27th October 2021

What New Challenges Will Airports Face Once Lockdowns Lift?

In April 2020, two-thirds of commercial planes were grounded worldwide, and passenger traffic was down 90% compared to the same period in 2019. The COVID-19 crisis brought a sudden halt to the aviation industry, and flights and passenger numbers are only recently beginning to rally.

As operations restart, airlines and airports are facing a range of challenges, from pilots having a lack of recent experience to infestations of insects.  However, one of the primary concerns facing airports currently is that of security.

With so many planes still grounded, the threat of vandalism, mischief and theft is at an all-time high.  In this post, we’ll look at the best types of airport fencing to maximise perimeter security.

What type of fencing is recommended for airport perimeters?

In the Recommended Security Guidelines for Airport Planning, Design and Construction manual, published in 2011 by the Transportation Security Administration (TSA), it is recommended that chain link fencing is the most cost-effective solution when deterrence, rather than prevention of a forced security breach, is the main objective.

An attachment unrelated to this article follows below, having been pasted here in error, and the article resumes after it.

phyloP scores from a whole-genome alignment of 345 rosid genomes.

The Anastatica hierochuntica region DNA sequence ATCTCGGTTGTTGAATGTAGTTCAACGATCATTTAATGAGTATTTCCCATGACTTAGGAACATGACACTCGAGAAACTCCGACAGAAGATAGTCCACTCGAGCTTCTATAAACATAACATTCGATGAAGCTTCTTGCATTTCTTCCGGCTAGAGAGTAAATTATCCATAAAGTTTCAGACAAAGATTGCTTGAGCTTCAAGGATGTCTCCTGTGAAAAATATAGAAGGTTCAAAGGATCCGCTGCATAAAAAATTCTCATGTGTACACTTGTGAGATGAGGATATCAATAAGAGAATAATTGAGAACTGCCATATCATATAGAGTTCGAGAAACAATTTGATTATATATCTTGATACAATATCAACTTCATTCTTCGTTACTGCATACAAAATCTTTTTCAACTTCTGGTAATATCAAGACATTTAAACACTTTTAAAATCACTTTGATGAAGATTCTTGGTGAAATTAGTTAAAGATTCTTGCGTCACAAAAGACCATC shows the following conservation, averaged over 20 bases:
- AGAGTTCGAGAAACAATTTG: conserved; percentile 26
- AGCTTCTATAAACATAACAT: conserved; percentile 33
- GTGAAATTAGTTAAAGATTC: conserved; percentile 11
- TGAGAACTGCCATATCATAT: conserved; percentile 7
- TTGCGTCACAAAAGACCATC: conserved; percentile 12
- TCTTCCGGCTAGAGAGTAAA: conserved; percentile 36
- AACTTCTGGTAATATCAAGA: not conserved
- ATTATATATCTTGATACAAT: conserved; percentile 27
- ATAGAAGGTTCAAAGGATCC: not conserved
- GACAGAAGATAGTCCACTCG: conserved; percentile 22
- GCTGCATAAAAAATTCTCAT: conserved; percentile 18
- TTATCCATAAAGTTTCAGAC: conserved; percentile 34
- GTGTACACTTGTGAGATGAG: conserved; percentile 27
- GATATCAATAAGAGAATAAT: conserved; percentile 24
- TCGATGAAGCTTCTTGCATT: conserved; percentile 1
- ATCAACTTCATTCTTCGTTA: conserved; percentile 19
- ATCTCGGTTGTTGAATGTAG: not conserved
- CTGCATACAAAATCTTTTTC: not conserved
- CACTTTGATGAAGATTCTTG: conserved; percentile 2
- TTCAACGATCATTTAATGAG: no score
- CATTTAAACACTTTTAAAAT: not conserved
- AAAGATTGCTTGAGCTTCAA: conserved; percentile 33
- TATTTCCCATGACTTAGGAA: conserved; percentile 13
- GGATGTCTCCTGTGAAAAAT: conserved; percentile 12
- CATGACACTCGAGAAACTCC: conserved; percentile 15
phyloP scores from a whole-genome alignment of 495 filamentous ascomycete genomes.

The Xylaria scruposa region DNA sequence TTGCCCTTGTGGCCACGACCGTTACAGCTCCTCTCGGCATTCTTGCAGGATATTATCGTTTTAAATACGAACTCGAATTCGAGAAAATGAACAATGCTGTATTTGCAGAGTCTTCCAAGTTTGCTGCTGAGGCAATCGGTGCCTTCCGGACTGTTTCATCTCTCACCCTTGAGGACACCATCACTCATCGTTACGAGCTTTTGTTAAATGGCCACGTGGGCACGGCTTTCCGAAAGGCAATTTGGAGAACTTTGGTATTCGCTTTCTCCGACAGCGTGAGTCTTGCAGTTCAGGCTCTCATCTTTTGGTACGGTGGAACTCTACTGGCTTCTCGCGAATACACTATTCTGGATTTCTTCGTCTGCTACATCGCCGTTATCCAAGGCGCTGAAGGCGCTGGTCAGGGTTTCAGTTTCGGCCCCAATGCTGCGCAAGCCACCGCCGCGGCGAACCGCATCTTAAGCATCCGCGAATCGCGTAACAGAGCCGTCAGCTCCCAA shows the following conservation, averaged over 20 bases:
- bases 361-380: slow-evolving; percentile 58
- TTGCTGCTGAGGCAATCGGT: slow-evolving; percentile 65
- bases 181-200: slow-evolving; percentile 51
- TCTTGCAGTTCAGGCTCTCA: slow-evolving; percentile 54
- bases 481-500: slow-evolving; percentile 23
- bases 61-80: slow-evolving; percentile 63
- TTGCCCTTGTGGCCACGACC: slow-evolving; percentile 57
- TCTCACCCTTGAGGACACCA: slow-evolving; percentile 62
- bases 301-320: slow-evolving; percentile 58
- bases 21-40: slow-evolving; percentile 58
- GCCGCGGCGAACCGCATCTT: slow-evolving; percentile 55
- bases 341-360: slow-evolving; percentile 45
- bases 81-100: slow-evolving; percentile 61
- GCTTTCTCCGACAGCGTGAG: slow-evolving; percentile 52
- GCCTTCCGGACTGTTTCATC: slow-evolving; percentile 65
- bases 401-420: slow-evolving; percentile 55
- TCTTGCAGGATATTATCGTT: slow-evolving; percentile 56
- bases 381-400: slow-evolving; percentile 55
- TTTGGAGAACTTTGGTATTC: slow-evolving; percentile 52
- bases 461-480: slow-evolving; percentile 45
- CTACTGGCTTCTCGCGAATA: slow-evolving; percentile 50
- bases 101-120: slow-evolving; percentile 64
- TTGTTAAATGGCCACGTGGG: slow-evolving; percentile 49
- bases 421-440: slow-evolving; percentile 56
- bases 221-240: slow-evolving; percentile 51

However, at CLD Fencing, we strongly disagree with this.  Since it’s now widely known how easy it is to cut through chain-link fencing, it’s no longer even effective as a deterrent, much less as a preventative security measure.

How easy is it to cut through chain link airport fencing?

In 2017, UK based organisation Building Research Establishment (BRE) carried out a series of live security tests at the International Fire and Security Exhibition and Conference (IFSEC) on various types of fencing.  They were assessed against LPS 1175, which is the world standard used to evaluate the resistance to unauthorised, forced access offered by physical security products.

They tested chain link fences that were manufactured and installed to BS 1722-10.  These are the exact same chain-link perimeter fencing systems that are recommended for use at airports worldwide.  In this live security test, an entry area large enough for a person to fit through was created in just 15.92 seconds.

To make a direct comparison, to cut through just a single wire on a profiled rigid weld mesh panel system rated to LPS1175 SR1 took a whole seven seconds in the live tests.  This is a 981.25% increase in the time taken to cut through a single wire using standard wire cutters.

World-class airport fencing systems

Once an intruder has forced their way through the airport fencing, there’s a strong likelihood of losing them on a busy airfield. But the massive increase in time taken to force entry through profiled mesh airport fencing gives security staff time to plan their response.

With a three-minute delay when using our Securus AC™ SR2 fencing system (manufactured to LPS1175 SR2) and a five-minute delay caused by our Securus S3 fencing system (manufactured to LPS 1175 C5 SR3), manned patrols can be deployed to the access point before entry is gained.